Joint Statement on Minimum Wage by Textile, Garment, Footwear and Travel Products and Bag Workers of Cambodia for 2024

September 29, 2023

Read the original statement in Khmer.

We, the unions, representing workers, and national and international civil society organizations working in the field of labor rights and human rights in Cambodia, would like to express our deep disappointment that garment workers will not be receiving a minimum wage of USD $213 per month in 2024. In past tripartite negotiations, independent unions have always drawn up arguments based on the seven criteria set by the Ministry of Labor and Vocational Training. Similarly, stakeholders of the National Minimum Wage Council have acknowledged that declining labor incomes and rising inflation has made workers more vulnerable.

In a recent paper by national and international organizations, as well as independent unions, titled, Declining Incomes, Rising Living Costs, and Spiralling Debt Post-Covid, the findings show that a vast majority of workers have been unable to repay debt incurred during the Covid-19 lockdowns. In addition, the research also showed that workers’ actual income, including overtime income, decreased while the cost of living increased due to inflation. These findings are based on a comparison of surveys conducted by CNV International, the Asia Wage Alliance (AFWA), the Center for Labor Alliances and Human Rights [including the Coalition of Cambodian Apparel Workers Democratic Union (CCAWDU) and the Cambodian Alliance of Trade Unions (CATU)] in 2022 and 2023. Each study highlights different aspects of the economic hardships of Cambodian garment workers. The synthesis of these findings provides a compelling argument for the need for a substantial minimum wage increase in the Cambodian garment industry. The study also urges stakeholders, including buyer companies, employers and the government, to urgently reform workers’ wages in the textile, garment, footwear and travel products sectors.

Based on the above arguments and references, we, as a union representing workers, request the Royal Government to:

  1. Increase the minimum wage to $213 for the year 2024.
  2. Consider a short-term minimum wage increase between $300 and $500 for the long-term increase.
  3. Increase the diet promotion program for workers by asking the employer to provide lunch or pay $1 per day to the workers.
  4. Demonstrate the rates of profit of employers in a transparent manner through negotiations (or collective bargaining agreements) at the sector level.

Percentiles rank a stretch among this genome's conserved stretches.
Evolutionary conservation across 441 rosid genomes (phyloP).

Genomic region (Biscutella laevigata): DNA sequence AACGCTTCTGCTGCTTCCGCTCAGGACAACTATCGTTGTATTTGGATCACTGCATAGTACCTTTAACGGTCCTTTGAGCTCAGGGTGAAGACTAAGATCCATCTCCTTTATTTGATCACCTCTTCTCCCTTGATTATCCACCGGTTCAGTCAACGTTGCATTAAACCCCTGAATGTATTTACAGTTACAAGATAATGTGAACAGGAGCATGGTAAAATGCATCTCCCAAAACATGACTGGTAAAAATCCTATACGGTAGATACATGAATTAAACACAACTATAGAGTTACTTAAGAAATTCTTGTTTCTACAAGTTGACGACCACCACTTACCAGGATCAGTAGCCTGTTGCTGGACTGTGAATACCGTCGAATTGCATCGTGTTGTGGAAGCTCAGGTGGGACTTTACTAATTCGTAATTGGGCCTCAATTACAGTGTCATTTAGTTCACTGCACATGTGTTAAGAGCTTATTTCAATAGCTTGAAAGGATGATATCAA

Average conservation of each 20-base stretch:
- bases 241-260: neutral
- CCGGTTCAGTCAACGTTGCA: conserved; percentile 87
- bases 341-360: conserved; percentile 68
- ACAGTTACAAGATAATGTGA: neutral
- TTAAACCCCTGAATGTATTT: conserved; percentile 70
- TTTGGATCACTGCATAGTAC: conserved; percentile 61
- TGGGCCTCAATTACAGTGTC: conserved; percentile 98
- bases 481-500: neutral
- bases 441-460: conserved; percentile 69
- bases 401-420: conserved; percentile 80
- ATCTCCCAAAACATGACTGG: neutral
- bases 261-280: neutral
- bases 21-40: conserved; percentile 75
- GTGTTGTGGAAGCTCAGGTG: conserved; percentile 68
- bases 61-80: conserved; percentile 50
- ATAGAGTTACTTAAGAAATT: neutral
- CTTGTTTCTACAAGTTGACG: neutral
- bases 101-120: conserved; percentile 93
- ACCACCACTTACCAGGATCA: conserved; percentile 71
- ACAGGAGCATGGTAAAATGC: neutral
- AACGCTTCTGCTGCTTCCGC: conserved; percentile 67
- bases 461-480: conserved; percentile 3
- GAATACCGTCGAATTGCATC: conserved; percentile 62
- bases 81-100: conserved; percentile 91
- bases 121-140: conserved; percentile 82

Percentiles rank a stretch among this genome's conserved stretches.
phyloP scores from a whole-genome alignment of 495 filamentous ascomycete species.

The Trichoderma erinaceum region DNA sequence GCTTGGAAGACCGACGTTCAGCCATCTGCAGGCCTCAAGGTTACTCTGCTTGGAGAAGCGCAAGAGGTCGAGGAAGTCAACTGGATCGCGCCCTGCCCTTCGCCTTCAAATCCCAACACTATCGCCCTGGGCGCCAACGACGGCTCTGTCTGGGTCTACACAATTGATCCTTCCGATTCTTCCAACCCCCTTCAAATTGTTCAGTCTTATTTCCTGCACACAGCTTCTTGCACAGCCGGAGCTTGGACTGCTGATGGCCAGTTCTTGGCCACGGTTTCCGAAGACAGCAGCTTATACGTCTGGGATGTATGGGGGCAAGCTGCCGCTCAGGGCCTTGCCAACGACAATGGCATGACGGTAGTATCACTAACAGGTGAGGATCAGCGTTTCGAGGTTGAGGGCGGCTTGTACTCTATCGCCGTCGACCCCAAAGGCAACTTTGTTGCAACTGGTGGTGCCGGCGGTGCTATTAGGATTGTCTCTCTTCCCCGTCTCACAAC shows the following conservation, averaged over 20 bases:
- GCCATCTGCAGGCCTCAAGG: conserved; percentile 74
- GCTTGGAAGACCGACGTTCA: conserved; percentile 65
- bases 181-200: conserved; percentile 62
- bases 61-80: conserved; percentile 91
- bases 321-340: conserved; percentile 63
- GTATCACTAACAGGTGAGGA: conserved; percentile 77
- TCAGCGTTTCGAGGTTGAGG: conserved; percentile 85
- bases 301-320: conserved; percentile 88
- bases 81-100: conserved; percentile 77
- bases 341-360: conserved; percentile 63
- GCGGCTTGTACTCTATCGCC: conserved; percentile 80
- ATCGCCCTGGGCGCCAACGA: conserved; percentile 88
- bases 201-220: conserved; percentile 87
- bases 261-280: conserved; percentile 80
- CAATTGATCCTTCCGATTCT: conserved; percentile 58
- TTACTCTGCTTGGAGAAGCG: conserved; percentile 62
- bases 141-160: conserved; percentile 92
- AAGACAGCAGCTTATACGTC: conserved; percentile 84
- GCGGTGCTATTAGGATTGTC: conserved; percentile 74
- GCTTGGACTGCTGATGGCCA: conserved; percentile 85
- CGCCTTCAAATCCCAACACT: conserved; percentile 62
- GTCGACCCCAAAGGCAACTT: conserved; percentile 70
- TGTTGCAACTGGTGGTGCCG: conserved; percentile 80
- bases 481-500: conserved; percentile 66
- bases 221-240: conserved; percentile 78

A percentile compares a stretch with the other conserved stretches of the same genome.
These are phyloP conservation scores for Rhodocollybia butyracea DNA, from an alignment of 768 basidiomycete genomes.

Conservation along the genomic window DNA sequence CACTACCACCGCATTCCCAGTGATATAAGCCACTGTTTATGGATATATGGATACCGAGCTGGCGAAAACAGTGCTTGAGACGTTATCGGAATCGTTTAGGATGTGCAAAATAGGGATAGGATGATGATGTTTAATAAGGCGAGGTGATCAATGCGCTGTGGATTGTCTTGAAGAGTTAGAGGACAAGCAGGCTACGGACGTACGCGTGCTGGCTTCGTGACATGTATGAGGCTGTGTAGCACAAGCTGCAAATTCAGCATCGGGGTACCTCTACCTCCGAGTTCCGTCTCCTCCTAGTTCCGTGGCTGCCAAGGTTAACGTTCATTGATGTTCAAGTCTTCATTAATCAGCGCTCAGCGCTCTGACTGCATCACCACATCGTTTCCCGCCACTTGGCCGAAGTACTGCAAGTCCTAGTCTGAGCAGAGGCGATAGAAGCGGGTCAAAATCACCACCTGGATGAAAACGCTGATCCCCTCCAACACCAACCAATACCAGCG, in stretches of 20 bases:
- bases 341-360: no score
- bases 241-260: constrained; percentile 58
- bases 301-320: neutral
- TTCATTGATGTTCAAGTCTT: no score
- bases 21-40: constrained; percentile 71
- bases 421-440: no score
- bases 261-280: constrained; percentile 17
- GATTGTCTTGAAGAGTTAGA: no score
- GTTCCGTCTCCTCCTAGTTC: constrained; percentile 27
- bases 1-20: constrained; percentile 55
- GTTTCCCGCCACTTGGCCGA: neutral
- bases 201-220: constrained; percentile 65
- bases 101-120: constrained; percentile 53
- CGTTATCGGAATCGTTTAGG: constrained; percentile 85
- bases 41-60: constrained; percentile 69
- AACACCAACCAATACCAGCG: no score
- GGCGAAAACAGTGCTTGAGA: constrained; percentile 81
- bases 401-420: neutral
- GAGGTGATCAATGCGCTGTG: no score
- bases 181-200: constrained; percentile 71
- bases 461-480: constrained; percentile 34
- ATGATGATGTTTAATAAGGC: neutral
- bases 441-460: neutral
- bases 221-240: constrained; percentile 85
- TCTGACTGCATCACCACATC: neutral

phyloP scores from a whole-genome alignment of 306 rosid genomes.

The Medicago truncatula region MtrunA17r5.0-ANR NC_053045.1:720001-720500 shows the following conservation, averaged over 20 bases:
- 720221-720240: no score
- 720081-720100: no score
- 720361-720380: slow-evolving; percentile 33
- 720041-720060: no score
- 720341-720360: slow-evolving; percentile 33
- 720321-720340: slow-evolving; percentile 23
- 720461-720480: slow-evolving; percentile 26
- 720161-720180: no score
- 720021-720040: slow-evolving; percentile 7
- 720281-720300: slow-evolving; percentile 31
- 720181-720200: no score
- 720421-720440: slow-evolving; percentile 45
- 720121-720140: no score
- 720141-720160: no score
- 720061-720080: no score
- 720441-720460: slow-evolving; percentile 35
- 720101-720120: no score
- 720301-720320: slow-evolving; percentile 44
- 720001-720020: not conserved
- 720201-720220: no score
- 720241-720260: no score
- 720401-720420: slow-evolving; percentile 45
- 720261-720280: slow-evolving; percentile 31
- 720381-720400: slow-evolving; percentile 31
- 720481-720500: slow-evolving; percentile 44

5. Reduce the inflation of food and gasoline prices and effectively enforce rental laws.
  6. Adjust the wage structure, such that bonuses and other benefits are a part of the minimum wage.
  7. Introduce urgent measures to review and consider lowering the national budget to ease debt conditions (deferment of principal and interest payments).
  8. Continue to reduce the price of water and electricity, especially for workers’ rented houses in areas that are not yet connected.
  9. Request the company to provide a free standard vehicle for transporting workers or to add $15 per month for workers’ transportation and accommodation.
  10. Set a minimum wage for workers in other sectors, including in the garment sector.
  11. Request the National Social Security Fund to expand the registration of members and strengthen the quality of social security services. We strongly believe that the Inspections department should inspect and severely fine any company that hides the number of workers it has or fails to register its workers. We also urge the Ministry of Health to take serious action against any doctor or hospital that fails to adhere to medical ethics and professionalism by discriminating against its patients.
  12. Request the National Social Security Fund to register garment workers as citizens over the age of 60 who are eligible to receive health care and pension payments.
  13. Continue to provide equity fund vouchers to informal workers without having to confirm their occupation from the capital-provincial authorities.
  14. Request companies to allow union leaders whose employment has been terminated to return to work and to drop all charges in the courts, resolving past disputes, including the payment of remuneration.
  15. Enforce severe penalties on illegal subcontractors.
  16. Request for cash support of 50% of the base wage from the government through social assistance funds for workers in the garment sector and other sectors if their contracts have been suspended or terminated.


This statement is supported by:

  1. Cambodian Alliance of Trade Unions (CATU)
  2. Coalition of Cambodian Apparel Workers’Democratic Union (CCAWDU)
  3. Center for Alliance of Labor and Human Rights (CENTRAL)
  4. Federation of Free Trade Union of Workers of the Kingdom of Cambodia (FTUWKC)
  5. Federation Union of Free and Independent (FUFI)
  6. Independent Trade Union Federation (INTUFE)
  7. Cambodian Labour Confederation (CLC)
  8. Collective Union of Movement of Workers (CUMW)
  9. Federation Union of Labor Influences (FULI)
  10. Cambodia Independent Trade Union Federation (CITUFED)
  11. Asia Floor Wage Alliance (AFWA)
  12. CNV International